Pastor “Pat” Toro was remembered by friends and family this week as a “veteran’s veteran,” who tirelessly advocated for downtrodden comrades throughout the years.
The decorated Forest Hills war veteran died last Thursday after a months-long battle with Myelodysplastic syndrome, a precursor to leukemia.
“He could not do enough for other veterans,” said Jacqueline Fiorello, Toro’s sister-in-law. “He loved all his family and he’s going to be really missed but never forgotten.”
Toro, 65, endured months of chemotherapy and had been receiving three blood transfusions a week when he took a turn for the worse recently and his illness became leukemia.
Relatives said his malady was likely a result of Agent Orange exposure while he was on tour in Vietnam with the U.S. Marine Corps.
Toro served as president of the Vietnam Veterans of America Chapter 32 in Queens from 2001-10 and was known for helping to bring a mobile replica of the Vietnam Veterans Memorial in Washington, D.C., to Juniper Valley Park. Under his direction, VVA Chapter 32 also started a program that has provided some 90 indigent veterans with military funerals since 2008.
“Chapter 32’s motto is ‘This generation of veterans will never abandon another generation of veterans,’ and Pat lived by that code,” said Paul Narson, current VVA Chapter 32 president. “He was there for veterans no matter when and how they served.”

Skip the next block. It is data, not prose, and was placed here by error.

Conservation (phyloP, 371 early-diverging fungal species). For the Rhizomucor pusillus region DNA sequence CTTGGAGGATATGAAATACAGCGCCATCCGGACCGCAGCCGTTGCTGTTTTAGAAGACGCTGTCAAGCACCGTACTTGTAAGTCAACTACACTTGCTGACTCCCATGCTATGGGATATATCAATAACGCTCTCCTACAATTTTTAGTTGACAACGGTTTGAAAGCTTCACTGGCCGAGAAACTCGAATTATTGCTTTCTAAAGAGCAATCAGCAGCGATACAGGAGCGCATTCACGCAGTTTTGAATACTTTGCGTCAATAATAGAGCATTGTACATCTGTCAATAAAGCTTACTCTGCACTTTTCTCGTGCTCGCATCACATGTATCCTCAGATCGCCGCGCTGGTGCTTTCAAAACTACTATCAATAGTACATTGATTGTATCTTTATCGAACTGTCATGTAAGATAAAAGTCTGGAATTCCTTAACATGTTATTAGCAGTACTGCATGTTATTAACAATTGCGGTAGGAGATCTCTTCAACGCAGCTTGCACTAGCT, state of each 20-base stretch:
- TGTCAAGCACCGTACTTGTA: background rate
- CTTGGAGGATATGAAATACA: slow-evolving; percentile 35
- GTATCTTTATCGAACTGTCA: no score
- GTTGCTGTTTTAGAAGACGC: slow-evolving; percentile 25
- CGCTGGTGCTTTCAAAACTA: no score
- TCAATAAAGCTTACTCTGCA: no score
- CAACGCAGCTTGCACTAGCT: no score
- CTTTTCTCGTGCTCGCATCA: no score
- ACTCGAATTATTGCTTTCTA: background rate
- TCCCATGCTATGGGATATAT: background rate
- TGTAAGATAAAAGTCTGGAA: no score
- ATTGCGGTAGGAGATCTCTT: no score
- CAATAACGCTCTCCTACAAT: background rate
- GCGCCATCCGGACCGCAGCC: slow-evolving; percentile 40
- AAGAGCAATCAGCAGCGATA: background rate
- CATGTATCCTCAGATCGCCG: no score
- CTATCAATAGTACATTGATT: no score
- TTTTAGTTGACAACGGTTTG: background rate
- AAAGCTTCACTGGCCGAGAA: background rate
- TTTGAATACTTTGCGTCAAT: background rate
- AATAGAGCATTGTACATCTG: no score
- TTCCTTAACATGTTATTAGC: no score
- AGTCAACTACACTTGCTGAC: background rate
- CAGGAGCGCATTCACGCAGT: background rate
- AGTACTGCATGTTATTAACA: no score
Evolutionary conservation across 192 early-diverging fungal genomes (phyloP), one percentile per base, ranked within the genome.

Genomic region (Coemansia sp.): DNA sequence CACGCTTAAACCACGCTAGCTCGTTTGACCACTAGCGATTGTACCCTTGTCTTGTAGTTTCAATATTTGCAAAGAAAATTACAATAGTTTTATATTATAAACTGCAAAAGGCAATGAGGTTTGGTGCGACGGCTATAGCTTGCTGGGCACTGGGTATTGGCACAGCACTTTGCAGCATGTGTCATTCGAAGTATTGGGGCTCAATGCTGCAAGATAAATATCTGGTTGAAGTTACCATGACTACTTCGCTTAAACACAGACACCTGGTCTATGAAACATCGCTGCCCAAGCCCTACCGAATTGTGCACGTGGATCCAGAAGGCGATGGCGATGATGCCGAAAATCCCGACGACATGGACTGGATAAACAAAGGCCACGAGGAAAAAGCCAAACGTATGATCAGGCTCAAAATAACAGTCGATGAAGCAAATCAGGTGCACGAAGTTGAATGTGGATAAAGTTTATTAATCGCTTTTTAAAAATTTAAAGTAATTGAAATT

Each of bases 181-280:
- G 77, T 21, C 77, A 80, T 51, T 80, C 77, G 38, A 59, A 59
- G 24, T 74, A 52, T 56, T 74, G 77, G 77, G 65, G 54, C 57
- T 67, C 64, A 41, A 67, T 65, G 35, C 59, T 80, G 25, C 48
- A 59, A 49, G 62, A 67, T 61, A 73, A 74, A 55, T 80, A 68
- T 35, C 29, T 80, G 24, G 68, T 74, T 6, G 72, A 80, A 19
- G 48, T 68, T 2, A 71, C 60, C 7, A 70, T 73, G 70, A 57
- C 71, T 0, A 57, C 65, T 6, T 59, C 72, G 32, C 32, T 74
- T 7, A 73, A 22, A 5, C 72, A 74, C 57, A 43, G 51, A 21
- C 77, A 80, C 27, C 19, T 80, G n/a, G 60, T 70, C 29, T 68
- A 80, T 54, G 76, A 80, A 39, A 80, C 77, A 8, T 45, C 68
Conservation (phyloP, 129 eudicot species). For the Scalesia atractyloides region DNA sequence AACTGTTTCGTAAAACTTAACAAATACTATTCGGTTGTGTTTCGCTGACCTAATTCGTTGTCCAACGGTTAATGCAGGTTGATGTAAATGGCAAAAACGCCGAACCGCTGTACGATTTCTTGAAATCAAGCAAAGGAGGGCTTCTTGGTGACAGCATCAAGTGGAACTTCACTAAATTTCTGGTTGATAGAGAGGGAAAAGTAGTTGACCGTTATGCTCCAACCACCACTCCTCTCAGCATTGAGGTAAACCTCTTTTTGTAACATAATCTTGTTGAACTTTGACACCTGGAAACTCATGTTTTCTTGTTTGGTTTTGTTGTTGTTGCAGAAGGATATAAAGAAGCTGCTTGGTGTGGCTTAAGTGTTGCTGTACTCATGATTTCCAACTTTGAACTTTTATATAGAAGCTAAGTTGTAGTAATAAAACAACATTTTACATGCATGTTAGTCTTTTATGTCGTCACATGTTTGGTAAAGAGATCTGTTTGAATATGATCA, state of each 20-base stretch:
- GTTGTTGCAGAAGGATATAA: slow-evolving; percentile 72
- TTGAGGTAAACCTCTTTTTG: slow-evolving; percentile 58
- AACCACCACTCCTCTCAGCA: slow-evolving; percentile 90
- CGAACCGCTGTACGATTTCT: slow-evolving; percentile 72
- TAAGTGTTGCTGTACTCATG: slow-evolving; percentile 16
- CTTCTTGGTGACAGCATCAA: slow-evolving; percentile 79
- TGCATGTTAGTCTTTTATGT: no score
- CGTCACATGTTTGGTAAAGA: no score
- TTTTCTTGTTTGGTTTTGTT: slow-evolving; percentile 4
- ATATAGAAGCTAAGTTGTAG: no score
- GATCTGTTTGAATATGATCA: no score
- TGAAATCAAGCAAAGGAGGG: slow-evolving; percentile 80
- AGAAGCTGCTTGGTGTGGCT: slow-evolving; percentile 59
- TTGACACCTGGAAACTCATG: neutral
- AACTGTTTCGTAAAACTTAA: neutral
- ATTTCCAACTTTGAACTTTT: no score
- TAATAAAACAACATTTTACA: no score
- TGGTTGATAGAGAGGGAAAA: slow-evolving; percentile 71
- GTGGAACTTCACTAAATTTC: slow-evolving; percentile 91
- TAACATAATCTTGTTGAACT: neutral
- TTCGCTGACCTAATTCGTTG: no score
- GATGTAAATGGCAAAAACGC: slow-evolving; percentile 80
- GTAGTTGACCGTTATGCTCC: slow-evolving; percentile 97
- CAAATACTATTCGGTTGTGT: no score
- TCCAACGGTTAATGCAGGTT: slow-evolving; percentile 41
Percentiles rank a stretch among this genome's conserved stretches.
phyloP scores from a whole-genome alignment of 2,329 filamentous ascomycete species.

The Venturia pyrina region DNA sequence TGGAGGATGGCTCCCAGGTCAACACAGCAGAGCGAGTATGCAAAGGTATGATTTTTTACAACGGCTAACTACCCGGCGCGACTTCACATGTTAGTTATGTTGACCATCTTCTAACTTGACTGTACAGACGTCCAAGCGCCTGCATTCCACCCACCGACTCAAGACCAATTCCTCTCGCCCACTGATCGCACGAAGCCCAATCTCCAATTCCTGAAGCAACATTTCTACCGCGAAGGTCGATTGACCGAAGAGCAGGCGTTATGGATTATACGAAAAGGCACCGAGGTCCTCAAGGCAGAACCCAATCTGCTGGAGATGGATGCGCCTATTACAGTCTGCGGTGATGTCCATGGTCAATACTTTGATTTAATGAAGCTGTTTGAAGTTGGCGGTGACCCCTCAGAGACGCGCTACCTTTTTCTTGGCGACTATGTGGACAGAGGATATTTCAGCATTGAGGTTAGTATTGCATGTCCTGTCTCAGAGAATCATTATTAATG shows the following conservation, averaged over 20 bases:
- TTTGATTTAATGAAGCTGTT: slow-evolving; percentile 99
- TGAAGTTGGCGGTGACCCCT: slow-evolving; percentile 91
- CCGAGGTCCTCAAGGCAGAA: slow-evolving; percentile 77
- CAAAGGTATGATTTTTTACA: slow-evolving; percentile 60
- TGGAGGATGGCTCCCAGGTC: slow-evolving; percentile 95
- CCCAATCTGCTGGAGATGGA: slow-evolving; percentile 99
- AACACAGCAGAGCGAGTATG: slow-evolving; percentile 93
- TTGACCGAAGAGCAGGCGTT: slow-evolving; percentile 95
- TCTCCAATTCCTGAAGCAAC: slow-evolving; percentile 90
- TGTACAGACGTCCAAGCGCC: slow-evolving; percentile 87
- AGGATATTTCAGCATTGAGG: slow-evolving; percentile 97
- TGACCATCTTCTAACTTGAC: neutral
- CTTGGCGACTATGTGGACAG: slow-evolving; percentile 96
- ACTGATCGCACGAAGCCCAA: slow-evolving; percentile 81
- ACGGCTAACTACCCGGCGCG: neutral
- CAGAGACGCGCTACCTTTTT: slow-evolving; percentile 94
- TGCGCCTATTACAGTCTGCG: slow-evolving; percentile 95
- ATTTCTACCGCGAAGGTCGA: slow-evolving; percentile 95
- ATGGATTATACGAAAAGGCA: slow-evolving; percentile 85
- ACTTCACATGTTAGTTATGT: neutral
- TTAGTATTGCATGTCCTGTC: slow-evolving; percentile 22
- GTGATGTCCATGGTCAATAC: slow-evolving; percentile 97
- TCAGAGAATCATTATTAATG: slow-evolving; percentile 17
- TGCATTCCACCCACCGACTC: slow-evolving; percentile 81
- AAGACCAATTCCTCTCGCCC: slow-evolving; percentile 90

He also became director-at-large of the Vietnam Veterans of America National Board of Directors and was inducted into the state Senate Veterans Hall of Fame in 2006.
The lifelong Forest Hills resident worked for the NYPD after he left the Marines and then served in the Port Authority Police Department until he retired in 1991.
When Toro was diagnosed with his illness last fall, VVA Chapter 32 decided to help its former president by organizing a blood drive in April.
A fund-raiser had also been organized to raise money for Toro’s treatment July 12, but was canceled after he died. Fiorello said donations can still be made to a fund, which was set up to help Toro’s family deal with his medical costs.
Borough President Melinda Katz issued a statement offering the family her condolences.
“Pat served his country with courage and valor,” Katz said. “It was an honor to have known Pat Toro, and I can say with certainty that he will be remembered as a leader, a humanitarian and an American hero. My thoughts and prayers are with his family and loved ones.”
Toro’s family has asked that in lieu of flowers donations be made to Vietnam Veterans of America’s Agent Orange Committee in Toro’s honor.
A wake was held for Toro Tuesday and his funeral was set to take place at Hess Miller Funeral Home, at 6419 Metropolitan Ave., Wednesday morning.
Narson said an honor guard would be provided by VVA Chapter 32 for the funeral.
Toro’s body was set to be buried with other veterans at Calverton National Cemetery in Suffolk County.
“VVA will miss his leadership and I will miss his advice,” Narson said.
Reach reporter Alex Robinson by e-mail at arobinson@
©2014 Community News Group
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